Indore District Collect P Narhari banned the posting of 'objectionable and inflammatory' posts against demonetisation on social media websites like Whatsapp, Facebook, Twitter and others on November 14, 2014. He issued the notice to all the state government authorities so that they can keep track of those committing this 'criminal offence.'

 

The District Collector is trying to say that 'criminal' procedures will be taken against those who posting on social media against the currency ban. How can a District Collector impose a ban on posts about the currency crisis in social media websites is the first question. Secondly, how is expressing one's own views on social media be referred to as a 'criminal' offence'? 

 

Before proceeding further with this issue, let us take a look at the notice that he issued. This is what Narhari had to say in his order that he issued: 

 

"Office of District Magistrate, District Indore (M.P.) 
Order/2956/RADM/2016          
Indore
Date: 14/11/2016

 

Therefore I, P. Narhari, District Magistrate, District Indore under Section 144 of The Code of Criminal Procedure, 1973 in the interest of the general public and to maintain public order, in Indore district’s entire state border area the following order is given:


In Indore district’s entire state border area, making any social media posts or sharing them without any legal basis relating to the exchanging of old currency or anything relating to the same in the form of an objectionable or offensive photo/picture, on messaging and forwarding it on Twitter, Whatsapp, Facebook or any other social media, an activity of commenting on such posts is being restricted."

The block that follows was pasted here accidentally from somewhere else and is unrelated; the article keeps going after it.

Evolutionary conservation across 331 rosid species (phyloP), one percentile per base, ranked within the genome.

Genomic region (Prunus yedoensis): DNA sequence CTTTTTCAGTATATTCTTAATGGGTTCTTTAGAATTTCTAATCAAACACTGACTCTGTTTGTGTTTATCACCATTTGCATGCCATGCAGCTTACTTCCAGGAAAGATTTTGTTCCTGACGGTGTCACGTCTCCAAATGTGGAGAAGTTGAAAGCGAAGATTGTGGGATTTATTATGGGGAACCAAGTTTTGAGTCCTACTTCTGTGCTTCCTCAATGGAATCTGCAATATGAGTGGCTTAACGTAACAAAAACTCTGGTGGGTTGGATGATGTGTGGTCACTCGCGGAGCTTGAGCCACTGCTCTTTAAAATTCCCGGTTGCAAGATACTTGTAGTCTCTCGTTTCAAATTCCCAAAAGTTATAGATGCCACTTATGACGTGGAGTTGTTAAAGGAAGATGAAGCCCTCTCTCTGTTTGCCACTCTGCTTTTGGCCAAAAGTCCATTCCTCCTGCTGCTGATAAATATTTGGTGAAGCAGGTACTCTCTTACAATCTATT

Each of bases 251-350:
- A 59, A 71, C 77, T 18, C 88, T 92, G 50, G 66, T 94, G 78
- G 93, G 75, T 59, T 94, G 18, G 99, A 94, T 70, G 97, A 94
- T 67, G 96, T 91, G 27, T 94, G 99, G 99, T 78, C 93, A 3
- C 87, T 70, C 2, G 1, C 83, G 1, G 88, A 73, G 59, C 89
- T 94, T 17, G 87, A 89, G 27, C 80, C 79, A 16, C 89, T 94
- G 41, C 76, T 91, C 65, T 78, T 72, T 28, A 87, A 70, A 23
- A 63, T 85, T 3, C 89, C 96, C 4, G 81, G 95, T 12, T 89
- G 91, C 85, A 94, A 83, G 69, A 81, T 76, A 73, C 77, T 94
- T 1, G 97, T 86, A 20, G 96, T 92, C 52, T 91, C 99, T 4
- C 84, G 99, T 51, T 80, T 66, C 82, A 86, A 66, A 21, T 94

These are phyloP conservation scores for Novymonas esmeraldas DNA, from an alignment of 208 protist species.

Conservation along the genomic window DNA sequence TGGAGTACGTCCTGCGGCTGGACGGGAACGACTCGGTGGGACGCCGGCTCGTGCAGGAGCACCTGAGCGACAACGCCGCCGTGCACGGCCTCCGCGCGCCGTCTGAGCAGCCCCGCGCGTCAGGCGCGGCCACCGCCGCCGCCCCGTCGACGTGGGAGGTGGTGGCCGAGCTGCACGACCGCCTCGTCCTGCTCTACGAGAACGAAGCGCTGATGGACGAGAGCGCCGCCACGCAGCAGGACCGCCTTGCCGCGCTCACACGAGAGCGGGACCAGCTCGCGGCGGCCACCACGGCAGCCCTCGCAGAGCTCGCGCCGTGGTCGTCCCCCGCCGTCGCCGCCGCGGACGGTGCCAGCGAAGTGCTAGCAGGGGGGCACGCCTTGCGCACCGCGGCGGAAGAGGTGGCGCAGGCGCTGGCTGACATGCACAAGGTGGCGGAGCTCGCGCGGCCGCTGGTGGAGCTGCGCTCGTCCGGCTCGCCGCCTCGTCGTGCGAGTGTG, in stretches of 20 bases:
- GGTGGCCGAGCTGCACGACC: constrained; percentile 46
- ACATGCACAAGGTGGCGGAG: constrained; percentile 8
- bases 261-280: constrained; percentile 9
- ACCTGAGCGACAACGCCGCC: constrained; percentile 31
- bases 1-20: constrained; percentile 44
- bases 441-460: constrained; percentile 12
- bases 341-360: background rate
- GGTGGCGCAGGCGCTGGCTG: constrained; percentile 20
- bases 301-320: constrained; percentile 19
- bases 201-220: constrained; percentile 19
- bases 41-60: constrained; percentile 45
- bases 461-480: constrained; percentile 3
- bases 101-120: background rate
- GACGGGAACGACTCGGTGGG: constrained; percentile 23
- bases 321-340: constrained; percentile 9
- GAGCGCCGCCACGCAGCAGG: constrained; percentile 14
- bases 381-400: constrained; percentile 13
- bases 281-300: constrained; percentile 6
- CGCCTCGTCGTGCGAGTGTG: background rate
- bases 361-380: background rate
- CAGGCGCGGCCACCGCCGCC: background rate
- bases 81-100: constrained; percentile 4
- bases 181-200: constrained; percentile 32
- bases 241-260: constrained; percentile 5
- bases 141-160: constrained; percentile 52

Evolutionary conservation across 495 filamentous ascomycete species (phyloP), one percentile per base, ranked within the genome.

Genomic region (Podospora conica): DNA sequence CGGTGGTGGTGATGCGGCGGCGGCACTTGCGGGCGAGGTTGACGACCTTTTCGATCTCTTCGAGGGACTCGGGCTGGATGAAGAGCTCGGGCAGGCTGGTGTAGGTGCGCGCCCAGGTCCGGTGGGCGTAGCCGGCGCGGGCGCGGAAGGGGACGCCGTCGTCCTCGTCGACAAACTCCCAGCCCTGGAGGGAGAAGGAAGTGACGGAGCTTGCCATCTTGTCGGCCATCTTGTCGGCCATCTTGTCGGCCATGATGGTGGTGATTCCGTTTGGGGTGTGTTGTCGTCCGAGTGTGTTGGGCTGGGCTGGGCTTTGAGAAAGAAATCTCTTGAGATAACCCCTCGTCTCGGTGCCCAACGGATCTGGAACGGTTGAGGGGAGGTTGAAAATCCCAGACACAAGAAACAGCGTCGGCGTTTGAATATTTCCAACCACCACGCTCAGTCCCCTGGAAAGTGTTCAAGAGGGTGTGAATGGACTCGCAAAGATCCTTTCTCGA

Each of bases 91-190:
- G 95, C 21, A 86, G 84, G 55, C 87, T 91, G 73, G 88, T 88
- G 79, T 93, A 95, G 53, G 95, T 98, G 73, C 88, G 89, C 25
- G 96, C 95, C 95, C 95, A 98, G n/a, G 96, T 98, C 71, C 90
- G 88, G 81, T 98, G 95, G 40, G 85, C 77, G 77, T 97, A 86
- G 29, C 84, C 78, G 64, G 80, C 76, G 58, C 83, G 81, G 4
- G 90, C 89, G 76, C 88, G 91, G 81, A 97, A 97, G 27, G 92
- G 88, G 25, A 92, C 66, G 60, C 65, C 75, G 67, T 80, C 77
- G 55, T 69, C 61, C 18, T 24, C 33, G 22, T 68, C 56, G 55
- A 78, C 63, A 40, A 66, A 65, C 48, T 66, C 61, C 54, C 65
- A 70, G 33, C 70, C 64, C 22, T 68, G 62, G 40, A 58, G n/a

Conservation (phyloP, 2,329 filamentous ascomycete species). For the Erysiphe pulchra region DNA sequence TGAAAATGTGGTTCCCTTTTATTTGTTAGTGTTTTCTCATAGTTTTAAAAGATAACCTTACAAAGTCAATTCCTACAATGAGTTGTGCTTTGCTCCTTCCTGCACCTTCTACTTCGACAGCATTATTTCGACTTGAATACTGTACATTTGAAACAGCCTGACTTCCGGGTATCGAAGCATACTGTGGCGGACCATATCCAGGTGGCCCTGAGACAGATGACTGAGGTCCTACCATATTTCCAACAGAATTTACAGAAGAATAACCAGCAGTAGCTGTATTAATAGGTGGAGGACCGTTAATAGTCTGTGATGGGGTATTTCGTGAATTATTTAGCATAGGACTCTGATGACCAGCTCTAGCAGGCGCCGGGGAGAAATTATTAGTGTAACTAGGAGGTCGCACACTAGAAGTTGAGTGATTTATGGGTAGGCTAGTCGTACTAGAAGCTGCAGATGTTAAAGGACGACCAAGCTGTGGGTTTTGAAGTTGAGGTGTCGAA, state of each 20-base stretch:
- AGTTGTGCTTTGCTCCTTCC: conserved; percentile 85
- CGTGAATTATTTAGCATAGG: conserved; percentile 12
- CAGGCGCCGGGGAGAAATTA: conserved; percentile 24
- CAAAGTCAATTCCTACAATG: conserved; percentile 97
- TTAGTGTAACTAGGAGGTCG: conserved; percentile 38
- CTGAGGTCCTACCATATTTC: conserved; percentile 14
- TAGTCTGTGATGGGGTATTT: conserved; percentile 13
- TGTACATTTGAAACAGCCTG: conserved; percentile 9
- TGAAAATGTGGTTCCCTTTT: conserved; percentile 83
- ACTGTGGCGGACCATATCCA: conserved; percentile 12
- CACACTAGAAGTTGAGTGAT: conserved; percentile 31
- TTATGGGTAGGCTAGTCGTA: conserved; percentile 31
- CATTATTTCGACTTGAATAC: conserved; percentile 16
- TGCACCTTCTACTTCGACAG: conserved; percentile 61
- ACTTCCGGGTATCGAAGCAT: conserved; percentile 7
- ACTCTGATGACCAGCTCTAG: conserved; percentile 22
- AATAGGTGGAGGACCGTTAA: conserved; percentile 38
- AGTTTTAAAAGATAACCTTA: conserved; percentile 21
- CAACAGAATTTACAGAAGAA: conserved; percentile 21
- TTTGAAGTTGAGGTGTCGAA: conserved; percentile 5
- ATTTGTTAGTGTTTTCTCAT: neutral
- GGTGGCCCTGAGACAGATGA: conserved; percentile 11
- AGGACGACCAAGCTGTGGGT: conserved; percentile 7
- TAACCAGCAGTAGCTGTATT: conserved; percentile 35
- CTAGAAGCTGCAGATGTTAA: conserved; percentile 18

Demonetisation has had a variety of effects on Indians in the last couple of weeks. Prime Minister Narendra Modi has even run a survey on his app to know exactly what people felt about the decision. Many are happy while many are talking against it and expressing their views on social media.

 

Since we are residing in a democratic country and the Indian Constitution empowers us with ‘Freedom of Speech,’ we can write or say what we feel in public or in any social media platforms - as long as it is not fabrications or illegal.

 

The District Collector from Indore seems to have gone a little too far with his perceptions, insisting on a ban on 'objectionable and inflammatory' posts against demonetisation on social media websites. But there is little proof as to what he considers 'illegal' posts. 

 

There is a very valid problem with this ban. Social media platforms are THE big thing currently as we can pen down our thoughts wherever and whenever we want to. But the collector has taken moral policing to a whole new level.

 

While some may like the decision to ban the ₹500 and ₹1000 notes, others may differ with it vehemently. Either of them can express their anguish or joy on social media as and when they want to.

 

How can one have a problem with that as that is not remotely going to affect the decision which has already been implemented? It seems unconstitutional to prevent citizens from freely expressing their thoughts about a government decision that affects them all.

 

Such a decision cannot affect the social situation or cause communal disharmony – the two main reasons why such bans are usually implemented.

 

Internet Freedom Foundation (IFF), which has a similar point of view, has sent a legal notice to the Indore District Collector asking him to withdraw his ban. The collector has not reacted to the call so far.